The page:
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What’s EOS? A Beginner’s Guide

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The first (Bitcoin) and second (Ethereum) generation blockchains each brought groundbreaking innovations in the blockchain space. Bitcoin pioneered the concept of blockchain and cryptocurrency – completely changing the face of finance. Ethereum took the idea of blockchain and expanded it to include smart contracts and decentralized applications. 

But even with those contributions, the two blockchains somehow couldn’t hack the test of scalability. Both Bitcoin and Ethereum’s transactions per second (at 7 and 15 respectively) pale in comparison with real-world systems that can handle millions of daily active users. 

EOS, a blockchain project by Chinese company Block.One wants to solve these problems. It aims at supporting thousands of transactions per second, as well as providing a free interactive environment for developers from all over the world to experiment with and create decentralized applications. Ambitious goals notwithstanding, EOS has not made it unscathed by a controversy or two.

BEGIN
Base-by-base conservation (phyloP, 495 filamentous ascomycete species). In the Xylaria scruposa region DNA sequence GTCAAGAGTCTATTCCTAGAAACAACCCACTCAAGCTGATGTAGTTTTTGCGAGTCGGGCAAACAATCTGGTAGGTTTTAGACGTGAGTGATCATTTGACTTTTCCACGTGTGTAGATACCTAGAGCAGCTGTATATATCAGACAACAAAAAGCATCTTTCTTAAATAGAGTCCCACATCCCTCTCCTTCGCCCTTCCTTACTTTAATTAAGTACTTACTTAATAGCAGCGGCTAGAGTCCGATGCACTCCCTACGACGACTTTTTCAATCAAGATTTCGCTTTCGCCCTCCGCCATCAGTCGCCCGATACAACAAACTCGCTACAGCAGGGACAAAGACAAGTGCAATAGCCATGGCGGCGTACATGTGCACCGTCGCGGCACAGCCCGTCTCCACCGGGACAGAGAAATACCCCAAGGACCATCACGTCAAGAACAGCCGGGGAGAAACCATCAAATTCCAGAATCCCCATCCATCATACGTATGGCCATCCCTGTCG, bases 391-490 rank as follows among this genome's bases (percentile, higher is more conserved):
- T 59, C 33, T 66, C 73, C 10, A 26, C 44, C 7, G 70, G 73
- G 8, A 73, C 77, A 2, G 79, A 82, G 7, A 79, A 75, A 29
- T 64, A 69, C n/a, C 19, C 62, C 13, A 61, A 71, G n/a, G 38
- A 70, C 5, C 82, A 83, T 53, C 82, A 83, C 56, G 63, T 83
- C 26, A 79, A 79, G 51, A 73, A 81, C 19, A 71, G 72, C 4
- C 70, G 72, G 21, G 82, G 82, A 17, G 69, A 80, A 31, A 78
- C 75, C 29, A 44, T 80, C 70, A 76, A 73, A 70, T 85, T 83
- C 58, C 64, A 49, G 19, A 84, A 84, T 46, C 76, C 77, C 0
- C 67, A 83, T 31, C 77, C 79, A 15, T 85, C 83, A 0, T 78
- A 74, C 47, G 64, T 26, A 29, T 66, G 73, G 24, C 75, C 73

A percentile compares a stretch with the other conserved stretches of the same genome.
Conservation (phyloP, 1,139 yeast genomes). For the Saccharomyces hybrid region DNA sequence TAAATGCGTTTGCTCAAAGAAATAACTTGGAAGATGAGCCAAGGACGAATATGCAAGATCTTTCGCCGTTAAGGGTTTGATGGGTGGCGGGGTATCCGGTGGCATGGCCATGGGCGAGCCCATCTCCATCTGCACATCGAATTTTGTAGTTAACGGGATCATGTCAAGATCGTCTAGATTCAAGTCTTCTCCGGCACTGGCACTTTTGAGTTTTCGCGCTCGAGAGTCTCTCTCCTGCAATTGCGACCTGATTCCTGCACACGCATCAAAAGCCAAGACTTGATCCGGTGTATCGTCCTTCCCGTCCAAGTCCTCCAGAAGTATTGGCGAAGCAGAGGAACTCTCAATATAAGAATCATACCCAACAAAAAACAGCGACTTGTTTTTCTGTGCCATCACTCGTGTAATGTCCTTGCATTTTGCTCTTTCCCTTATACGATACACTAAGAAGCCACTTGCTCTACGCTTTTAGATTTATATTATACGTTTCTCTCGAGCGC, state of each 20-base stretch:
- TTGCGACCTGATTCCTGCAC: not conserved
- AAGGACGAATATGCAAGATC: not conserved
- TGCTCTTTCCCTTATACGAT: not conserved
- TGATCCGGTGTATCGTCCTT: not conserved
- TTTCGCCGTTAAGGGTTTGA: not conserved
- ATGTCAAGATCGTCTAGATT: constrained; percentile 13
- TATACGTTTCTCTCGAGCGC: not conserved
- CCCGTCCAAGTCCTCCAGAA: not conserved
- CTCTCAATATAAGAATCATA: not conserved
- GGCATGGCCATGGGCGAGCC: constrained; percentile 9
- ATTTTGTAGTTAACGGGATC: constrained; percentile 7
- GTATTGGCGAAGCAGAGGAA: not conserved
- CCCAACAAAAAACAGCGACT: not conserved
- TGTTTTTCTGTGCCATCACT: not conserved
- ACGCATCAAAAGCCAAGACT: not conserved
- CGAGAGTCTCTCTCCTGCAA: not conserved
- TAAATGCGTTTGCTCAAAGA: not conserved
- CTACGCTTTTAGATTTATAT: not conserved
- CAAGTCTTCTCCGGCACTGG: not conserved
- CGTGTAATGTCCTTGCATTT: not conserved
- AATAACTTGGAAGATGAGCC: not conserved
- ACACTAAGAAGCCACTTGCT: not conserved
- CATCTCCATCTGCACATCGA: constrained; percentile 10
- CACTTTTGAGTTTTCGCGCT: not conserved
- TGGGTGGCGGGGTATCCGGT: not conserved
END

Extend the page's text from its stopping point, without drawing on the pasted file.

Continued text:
Let’s dig into what EOS is all about.

Understanding EOS

EOS is a blockchain and cryptocurrency project that supports the creation of decentralized applications (DApps). The EOS team also wants to solve some of the problems burdening blockchains such as low transaction speeds and complexity of use that would lock out many developers. The EOS platform claims to support 1000+ transactions per second. For these reasons, it has been dubbed the ‘Ethereum Killer.’

EOS is the brainchild of Dan Larimer, a well-known figure in the crypto space and creator of successful blockchain platforms, Steemit and BitShares. EOS is known as just that: EOS. There doesn’t exist a full form of the name, and neither have the creators offered any. 

Block.one, the company behind EOS, raised a record-setting $4.1 billion in a year-long initial coin offering (ICO) that ran up until July 2017. This represents the biggest ICO to ever happen in the blockchain space to date. 

EOS’s Approach to Blockchain Applications

EOS believes in and seeks to achieve these requirements for blockchain: 

#1. Support Millions of Users 

If blockchain applications are to compete with businesses such as eBay, Amazon, Uber, and Facebook, blockchain tech would need to support tens of millions of users at any time. 

#2. Free Usage

If blockchain is to realize greater adoption, it needs to be free for users. Developers and businesses using the platform can then explore and implement other monetization strategies.